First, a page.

It's a known fact that many websites masquerading as legitimate businesses actually serve as fronts for scams that prey upon the unwary seeker of bargains and business opportunities. Other websites, in response to this problem, offer advice to buyers on how to avoid being taken. But what about the seller? Could you be at risk if you want to use the Internet to sell your RV, for example?
One of our members emailed us a few years ago with the following experience - we are sharing it with you again because we have received similar complaints lately. He had posted his truck and trailer for sale with just enough information to spark a buyer's interest. To his surprise and consternation, he received an emailed offer from an alleged broker whose client wanted to wire payment directly into our member's bank account. The broker, whose letter aroused suspicion that English was not his native language, then asked for the bank name and address, account holder name, account number, routing number, and other codes pertinent to the seller's bank account, with the assurance that his client would pick up the vehicles as soon as the transfer was verified. Our member, of course, backed off immediately.
Apparently the "broker" assumed that, with his ungrammatical attempts to pepper his communication with legalese, and by providing an email address on a legal website, he would gain credibility as an attorney. However, a little research on RVCG's part revealed that he was nowhere to be found on the site - as an attorney or anything else. Although the site looked like a legitimate and detailed resource for finding legal help, we don't know how well they screen their email listings. It's often ridiculously easy to set up an email or website account without much more than a credit card number. Our member's experience put us in mind of a news headline a while back concerning a ring of scammers operating out of Nigeria that targeted victims in the U.S by offering millions of dollars in exchange for advance "attorney's fees" of $7,500. Police in Nigeria have cracked down on scammers but, because Internet cafes abound, it is easy for the leopard to change its spots and move on to fresh hunting grounds with a new and slicker fraud. These con games are by no means limited to Nigeria. Wherever in the world there is ready access to the Internet, there is ample opportunity for scammers to set up shop.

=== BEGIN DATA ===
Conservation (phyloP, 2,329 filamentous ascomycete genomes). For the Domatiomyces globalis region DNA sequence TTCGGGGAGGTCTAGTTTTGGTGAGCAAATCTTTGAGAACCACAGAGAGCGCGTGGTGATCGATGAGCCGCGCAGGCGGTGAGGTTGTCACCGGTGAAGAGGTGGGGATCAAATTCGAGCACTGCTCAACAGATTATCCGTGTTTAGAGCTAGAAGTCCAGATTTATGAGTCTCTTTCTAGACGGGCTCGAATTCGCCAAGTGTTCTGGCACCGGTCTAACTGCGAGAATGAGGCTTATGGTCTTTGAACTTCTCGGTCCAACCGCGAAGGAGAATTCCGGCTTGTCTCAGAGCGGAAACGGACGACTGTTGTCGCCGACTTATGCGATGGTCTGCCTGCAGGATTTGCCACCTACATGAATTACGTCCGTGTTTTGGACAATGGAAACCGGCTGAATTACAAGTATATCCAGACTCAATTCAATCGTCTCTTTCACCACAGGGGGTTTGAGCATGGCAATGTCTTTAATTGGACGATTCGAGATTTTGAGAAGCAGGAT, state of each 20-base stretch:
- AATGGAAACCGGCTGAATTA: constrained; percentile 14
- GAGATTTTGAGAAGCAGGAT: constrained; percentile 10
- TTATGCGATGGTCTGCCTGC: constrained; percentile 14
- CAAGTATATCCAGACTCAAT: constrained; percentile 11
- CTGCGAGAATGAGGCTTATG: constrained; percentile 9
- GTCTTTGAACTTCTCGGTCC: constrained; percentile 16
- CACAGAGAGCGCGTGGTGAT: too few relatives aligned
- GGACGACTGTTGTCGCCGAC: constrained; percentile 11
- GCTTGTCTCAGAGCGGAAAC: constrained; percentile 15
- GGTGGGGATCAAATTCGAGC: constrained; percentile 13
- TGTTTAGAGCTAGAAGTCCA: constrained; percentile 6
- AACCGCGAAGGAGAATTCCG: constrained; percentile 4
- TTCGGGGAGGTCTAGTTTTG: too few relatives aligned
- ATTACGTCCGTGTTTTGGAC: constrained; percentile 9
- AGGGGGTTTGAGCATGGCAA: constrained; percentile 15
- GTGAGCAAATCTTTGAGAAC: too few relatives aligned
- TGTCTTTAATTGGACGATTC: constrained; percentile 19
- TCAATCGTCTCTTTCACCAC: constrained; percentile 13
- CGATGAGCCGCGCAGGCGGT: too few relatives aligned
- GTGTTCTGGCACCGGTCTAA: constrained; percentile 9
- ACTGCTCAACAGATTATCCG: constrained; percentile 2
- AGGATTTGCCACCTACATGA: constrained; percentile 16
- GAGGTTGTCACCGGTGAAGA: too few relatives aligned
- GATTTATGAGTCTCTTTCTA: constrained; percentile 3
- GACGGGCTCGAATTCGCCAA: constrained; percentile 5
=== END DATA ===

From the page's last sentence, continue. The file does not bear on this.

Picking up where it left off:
How can you, as a seller, escape the claws of financial terrorism? You should be wary if someone responds to your ad with a generous offer, but asks for some kind of upfront "fee." This applies especially if they have solicited you directly, offering big bucks under any pretext.
Be extra cautious about offers you even suspect may come from outside the U.S. In many countries with depressed economies there are those who will resort to desperate measures to glean a few American dollars. The $7500 fee mentioned above could represent quite a few years' wages to someone in Africa, the Middle East, India, Southeast Asia, and most of Central and South America.
Never give account numbers or other personal financial information to a prospective buyer. Don't laugh, it's been done. Get a phone number from your prospect and check it out. Scammers will find an excuse not to provide you with anything that could pinpoint their geographical location.
While it would be great to be able to trust enough to seal a deal with a handshake or a verbal agreement, a written contract is absolutely essential in Internet business deals. And, as a private party, why not ask for a cashier's check?
Although the slogan "Buyer Beware" has become a cliché , "Seller Beware," as we've learned, could become almost as common usage when it comes to the Internet.
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